Contact: Kathryn St. John (202) 249-6513
WASHINGTON, D.C. (May 9, 2012)
- Appealing to the General Services Administration (GSA) to immediately reconsider their recommendation of green building rating systems, the American Chemistry Council (ACC) today voiced strong concerns about product and materials restrictions in the U.S. Green Building Council's (USGBC) LEED 2012 proposal.
"Because of the
essential role chemistry plays in advancing energy efficiency
and sustainability in the
building and construction sector
, ACC is greatly concerned that the proposed LEED 2012 rating system will arbitrarily limit important products such as high-tech plastic insulations, reflective roofing membranes and solar panels, and as a result, hurt American manufacturing jobs and drive up taxpayers' costs," said
, ACC President and CEO.
In official comments today to GSA's Green Building Advisory Committee, ACC questioned whether GSA should be recommending green building rating systems that fail to meet true consensus requirements, which include openness, diverse stakeholder input, detailed feedback and an appeal process. ACC has been a supporter of the energy and water efficiency aspects of LEED, and the association's offices are in LEED-certified buildings, as are many of ACC's members companies' facilities.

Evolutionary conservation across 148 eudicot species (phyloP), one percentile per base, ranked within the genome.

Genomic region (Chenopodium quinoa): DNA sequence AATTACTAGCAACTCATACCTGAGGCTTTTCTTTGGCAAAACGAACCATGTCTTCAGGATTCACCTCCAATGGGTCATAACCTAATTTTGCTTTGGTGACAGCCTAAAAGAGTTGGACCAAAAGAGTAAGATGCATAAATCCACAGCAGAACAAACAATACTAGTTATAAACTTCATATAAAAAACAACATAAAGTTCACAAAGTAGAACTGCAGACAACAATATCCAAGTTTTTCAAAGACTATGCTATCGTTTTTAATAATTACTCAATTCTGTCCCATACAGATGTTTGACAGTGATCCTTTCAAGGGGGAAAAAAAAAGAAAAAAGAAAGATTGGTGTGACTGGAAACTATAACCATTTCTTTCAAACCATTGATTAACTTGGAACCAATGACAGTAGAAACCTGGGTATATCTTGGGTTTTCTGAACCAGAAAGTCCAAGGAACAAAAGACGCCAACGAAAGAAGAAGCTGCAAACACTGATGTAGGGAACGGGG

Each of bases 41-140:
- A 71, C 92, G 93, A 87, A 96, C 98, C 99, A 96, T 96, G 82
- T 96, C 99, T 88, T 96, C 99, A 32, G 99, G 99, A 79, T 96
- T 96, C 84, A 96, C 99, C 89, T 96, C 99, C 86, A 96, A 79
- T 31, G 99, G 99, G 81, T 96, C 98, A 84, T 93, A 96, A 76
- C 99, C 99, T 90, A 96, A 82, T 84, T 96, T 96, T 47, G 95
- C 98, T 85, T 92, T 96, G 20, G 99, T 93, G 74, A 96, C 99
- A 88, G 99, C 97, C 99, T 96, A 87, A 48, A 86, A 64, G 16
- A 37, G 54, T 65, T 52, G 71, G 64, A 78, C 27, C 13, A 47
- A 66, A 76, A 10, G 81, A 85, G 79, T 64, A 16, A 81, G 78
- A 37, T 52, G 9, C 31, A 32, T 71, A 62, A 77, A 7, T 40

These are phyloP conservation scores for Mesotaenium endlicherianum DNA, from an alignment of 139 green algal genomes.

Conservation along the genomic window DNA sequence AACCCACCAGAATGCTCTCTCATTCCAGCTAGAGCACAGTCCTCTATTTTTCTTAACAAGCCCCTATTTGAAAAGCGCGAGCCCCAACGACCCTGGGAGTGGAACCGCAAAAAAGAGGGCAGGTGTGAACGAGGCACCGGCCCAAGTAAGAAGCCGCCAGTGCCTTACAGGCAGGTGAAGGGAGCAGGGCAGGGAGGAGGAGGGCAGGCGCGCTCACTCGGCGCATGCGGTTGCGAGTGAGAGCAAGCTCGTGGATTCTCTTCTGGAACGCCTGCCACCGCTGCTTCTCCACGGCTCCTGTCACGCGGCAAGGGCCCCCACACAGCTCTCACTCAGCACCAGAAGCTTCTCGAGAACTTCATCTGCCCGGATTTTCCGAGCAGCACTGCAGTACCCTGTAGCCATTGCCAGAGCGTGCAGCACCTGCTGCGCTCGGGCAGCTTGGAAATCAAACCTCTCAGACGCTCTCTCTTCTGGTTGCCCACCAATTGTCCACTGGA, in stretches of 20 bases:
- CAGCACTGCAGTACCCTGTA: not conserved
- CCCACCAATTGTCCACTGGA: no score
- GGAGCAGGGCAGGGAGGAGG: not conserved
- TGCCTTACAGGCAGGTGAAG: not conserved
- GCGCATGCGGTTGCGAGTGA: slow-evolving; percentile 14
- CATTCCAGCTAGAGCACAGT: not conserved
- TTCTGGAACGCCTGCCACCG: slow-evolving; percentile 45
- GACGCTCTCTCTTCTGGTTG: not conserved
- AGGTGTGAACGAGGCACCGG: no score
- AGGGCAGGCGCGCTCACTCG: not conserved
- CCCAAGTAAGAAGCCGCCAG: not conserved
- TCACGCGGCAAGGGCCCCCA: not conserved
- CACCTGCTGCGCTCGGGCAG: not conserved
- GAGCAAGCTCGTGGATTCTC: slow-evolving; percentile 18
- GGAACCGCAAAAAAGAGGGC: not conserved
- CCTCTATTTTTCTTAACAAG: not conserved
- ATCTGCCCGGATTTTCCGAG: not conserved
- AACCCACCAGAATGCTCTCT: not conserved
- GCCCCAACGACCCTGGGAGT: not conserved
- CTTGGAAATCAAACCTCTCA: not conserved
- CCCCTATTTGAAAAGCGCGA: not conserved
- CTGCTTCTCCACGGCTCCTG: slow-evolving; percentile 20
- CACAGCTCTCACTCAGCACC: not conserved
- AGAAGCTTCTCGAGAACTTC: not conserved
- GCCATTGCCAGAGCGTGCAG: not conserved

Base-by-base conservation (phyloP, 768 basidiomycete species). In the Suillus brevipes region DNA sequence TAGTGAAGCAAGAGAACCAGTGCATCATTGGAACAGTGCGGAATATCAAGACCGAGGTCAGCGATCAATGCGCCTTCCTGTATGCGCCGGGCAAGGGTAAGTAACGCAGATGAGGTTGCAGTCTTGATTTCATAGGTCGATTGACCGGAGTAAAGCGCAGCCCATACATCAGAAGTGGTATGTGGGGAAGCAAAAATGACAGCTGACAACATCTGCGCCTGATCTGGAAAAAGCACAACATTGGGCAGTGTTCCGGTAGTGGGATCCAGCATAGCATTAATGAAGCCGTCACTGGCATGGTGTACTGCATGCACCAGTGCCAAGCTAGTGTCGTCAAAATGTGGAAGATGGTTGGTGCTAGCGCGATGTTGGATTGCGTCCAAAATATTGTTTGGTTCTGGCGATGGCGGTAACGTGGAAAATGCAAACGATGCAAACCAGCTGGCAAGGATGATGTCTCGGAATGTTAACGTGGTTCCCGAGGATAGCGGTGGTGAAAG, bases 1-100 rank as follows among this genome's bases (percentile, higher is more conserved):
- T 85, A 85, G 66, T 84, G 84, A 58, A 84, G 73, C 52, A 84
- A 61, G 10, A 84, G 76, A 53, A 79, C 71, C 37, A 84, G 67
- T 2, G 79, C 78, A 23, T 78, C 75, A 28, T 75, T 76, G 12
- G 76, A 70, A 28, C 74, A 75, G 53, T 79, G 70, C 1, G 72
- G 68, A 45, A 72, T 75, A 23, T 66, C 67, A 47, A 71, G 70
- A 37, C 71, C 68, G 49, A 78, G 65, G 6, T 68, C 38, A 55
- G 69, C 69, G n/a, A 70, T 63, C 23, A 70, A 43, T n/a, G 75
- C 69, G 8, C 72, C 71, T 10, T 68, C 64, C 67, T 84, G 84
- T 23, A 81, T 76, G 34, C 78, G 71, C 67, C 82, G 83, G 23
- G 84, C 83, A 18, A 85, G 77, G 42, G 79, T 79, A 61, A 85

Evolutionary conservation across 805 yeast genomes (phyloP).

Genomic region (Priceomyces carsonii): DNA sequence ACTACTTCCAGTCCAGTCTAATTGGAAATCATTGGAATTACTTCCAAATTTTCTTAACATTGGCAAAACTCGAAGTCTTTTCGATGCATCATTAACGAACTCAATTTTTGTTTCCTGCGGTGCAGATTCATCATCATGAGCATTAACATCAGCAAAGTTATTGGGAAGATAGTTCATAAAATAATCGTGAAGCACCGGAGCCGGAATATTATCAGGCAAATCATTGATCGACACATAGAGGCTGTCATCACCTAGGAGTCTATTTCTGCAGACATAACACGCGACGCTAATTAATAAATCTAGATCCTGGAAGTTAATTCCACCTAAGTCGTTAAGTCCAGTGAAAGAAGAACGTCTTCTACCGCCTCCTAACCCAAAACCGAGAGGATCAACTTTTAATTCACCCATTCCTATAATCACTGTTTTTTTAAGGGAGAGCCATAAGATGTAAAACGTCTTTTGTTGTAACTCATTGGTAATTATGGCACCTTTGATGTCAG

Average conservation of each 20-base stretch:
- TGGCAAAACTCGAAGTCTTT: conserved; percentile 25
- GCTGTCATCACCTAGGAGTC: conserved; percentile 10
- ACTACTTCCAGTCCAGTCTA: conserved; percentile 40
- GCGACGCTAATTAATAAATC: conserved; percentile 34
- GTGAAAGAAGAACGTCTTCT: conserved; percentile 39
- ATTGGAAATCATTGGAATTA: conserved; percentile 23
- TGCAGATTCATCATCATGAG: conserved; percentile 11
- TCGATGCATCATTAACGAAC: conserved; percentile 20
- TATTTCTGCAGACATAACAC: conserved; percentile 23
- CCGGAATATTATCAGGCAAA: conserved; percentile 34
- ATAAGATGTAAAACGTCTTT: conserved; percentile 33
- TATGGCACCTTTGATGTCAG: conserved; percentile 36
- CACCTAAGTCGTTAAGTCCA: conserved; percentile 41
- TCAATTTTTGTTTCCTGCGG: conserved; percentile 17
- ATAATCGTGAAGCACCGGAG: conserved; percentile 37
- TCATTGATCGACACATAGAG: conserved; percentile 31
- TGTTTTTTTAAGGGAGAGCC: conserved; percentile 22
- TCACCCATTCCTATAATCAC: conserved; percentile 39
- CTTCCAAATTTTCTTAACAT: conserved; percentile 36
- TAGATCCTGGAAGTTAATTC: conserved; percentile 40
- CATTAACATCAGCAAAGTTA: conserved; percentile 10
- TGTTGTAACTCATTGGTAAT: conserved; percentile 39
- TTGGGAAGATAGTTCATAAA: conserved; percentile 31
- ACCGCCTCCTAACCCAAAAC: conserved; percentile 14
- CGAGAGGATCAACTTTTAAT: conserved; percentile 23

Dooley noted, however, that LEED may be straying from its fundamental energy efficiency mission. "By proposing material credits for avoiding an arbitrary list of nearly a thousand chemicals, LEED 2012 will have the detrimental effect of reducing the use of the very materials needed to achieve real gains in energy efficiency," he said. Building products that would be avoided based on this credit include all plastic insulation, Energy Star vinyl windows, bullet and blast resistant polycarbonate glazing, wind turbines and the reflective roofing used on the Department of Energy's headquarters.
USGBC has indicated that balloting on the LEED 2012 proposal will begin on June 1.